We looked at Progress Reports in Chapter 9 of our text during last week’s assignments. Progress reports (also called Status Reports) are an important element of your participation in engineering projects. You will be required to submit Progress Reports for the two upcoming major assignments in this class (the Proposal and the Research Project).
Have a look at a good description of Progress Reports in the technical professions at
Also, review the information about Progress Reports in Chapter 9 of our text.
Then . . . Examine the Progress Report examples in Chapter 9 of our text. This is a progress report related to a research project, and will be very similar to the kind of Progress Report you will be asked to produce for our final research project.
Next . . . Analyze the report here, in this Discussion forum. Specifically, tell us
1. How does this report match the requirements for a Progress Report outlined in our book?
2. How does this report match the requirements for a Progress Report outlined in the Website, above?
3. What tips, specifically, can you get from looking at this report that may help you design and write your own, upcoming status reports for the Proposal and for the Research projects?
Be specific. Be detailed. And write at least 300 words for this assignment.
Here are some additional resources that will help you understand the format and conventions of a progress report:
Penn State College of Earth and Mineral Sciences (John A. Dutton e-Education Institute)
Progress Reports (Penn State Engineering)
——————————————————-Here is the text of our assignment ————————————————————-
The Progress Report which describes your engineering and research activities is one of the most important documents an engineer has to write. For ENC 3246 students, your report will demonstrate to the instructor your progress on an upcoming assignment. You also will learn how to write Progress Reports in the real world.
Your Progress Report should contain at least the following headings:
SUMMARY/PROJECT DESCRIPTION – A short description of your project and a summary of the overall project goal.
GANTT CHART – A complete, accurate, and visually-appealing Gantt chart describing the due dates and various phases of your project.
WORK COMPLETED – A short description of the progress you have made during the previous week. Make sure that you are accurate and honest about the work accomplished. An experienced Progress Report reader can tell if you are overstating or misrepresenting your completed work.
ISSUES OR PROBLEMS – A description of any problems or issues you have had during the past week and a plan to address or resolve these issues. Be sure to discuss how any problems have impacted the project.
WORK REMAINING/PLAN FOR THE COMING WEEK – A short description of the remaining work and your plan for the coming week.
CHANGES – A description of any changes in specifications, resources or schedules which are likely to affect your progress.
OTHER INFORMATION – Any information not elsewhere classified in this report.
Your Class Project Progress Reports
The primary goal of your class project reports will be to inform your instructor of the nature of your project, the amount of work you’ve already accomplished, the amount of work you have left to do, and your overall comfort level about meeting the assignment deadline. Your instructor will use your report to determine if you are making sufficient progress and if you need additional direction or help.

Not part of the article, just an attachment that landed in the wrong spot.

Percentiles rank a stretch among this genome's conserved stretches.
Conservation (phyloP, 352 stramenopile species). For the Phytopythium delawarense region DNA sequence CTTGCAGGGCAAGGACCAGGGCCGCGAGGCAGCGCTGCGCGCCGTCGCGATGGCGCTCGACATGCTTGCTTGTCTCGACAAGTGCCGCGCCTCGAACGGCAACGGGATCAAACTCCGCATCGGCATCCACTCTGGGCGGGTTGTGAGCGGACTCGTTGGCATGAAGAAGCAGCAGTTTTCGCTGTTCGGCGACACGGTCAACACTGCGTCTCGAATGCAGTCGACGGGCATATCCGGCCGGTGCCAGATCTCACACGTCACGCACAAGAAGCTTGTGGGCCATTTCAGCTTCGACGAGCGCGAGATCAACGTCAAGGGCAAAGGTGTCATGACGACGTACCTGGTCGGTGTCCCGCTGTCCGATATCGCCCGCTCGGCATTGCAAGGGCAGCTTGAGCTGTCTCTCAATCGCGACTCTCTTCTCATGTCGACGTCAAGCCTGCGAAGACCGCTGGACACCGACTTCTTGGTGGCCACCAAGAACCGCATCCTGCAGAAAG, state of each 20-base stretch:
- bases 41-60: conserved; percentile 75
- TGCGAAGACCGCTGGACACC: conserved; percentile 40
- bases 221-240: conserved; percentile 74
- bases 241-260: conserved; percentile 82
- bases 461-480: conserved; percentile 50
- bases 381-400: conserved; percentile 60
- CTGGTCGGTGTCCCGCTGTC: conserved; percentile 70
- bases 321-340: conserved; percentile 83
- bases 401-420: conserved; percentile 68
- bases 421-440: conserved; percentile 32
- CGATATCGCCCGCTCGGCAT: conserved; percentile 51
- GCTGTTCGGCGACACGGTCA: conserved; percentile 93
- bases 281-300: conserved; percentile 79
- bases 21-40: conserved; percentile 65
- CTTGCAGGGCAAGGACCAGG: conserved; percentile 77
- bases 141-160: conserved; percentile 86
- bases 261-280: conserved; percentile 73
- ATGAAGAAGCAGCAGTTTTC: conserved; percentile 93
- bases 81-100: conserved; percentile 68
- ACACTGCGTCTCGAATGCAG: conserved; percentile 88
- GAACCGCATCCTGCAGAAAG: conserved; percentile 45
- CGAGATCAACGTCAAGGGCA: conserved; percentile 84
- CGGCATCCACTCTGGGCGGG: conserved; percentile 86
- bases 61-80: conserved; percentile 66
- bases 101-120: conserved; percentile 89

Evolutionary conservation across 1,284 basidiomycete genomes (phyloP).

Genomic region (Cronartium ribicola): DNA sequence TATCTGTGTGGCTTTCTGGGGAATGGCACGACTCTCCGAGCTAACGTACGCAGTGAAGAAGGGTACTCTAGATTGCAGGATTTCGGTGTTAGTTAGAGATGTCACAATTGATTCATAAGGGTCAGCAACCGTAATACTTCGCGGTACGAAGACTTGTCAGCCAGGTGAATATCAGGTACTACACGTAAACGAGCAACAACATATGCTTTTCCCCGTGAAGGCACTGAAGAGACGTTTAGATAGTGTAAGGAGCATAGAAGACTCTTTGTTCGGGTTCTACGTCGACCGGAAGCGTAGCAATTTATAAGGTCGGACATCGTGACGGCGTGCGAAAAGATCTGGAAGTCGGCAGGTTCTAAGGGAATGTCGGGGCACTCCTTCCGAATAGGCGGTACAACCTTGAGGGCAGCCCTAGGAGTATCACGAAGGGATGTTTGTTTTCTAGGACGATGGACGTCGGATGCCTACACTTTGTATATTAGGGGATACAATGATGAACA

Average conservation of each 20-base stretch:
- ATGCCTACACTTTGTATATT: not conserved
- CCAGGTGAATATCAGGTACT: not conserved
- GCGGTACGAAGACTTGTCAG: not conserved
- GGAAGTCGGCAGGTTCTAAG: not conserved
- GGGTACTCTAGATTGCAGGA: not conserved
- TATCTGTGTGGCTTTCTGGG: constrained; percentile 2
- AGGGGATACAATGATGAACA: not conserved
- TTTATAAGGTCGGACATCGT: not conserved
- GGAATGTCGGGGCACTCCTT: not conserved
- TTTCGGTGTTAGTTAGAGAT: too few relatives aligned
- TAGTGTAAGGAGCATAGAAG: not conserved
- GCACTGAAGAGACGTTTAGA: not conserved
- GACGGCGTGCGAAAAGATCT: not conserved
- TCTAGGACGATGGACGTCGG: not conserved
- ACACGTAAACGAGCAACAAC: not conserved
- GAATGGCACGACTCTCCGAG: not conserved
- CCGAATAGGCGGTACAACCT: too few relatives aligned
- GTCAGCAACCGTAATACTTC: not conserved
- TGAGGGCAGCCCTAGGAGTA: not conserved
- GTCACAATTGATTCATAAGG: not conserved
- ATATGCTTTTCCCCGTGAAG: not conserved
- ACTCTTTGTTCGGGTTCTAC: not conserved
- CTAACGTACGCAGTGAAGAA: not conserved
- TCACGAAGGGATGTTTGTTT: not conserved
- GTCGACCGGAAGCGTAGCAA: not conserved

Your best example of an effective progress report for this assignment is Case Document 9-3 in The Essentials of Technical Communication by Tebeaux and Dragga. However, make sure that you include at least the particular progress report headings mentioned earlier in this assignment.
Progress Reports in the Workplace
As a young engineer, you will find writing these reports difficulty and inconvenient. As a Senior Engineer you will learn that these documents are vital for maintaining effective engineering management of a project. It is to your professional advantage to keep project management informed of your progress and especially of your failures and difficulties.
Your reports will be used by senior engineering management for the purposes of allocating scarce resources, updating interface specifications and – most of all – identifying at an early stage any problems requiring additional attention. Good managing engineers want to see your failures and problems at the top of the list because bad news, if hidden or not disclosed, can defeat an engineering project. Good news always reaches managers and normally doesn’t require their immediate attention or action.
In addition to providing a tool for engineering management oversight, your weekly Progress Reports will serve as a record of your achievement for your annual personnel review. If you are a competent engineer, then you will be able to bring this record of your year’s work to your review meeting and discuss with your supervisor in tangible terms how you met his/her/the company’s objectives and why you have earned an increase in compensation or why you deserve a promotion.
The quality and accuracy of your weekly Progress Reports will be primary factors in building your engineering reputation. Both your career and your financial success will depend on your ability to be an effective engineer and author. Your Progress Reports are your advertising and your record of achievement.
There are no specific guidelines for document length, as some projects will need to be longer than others. Just make sure that you follow the guidelines for document format that we’ve looked at in our text and on the Web.
This assignment must be posted to Canvas’s Assignment area for this specific assignment. Be sure to post your work in PDF format.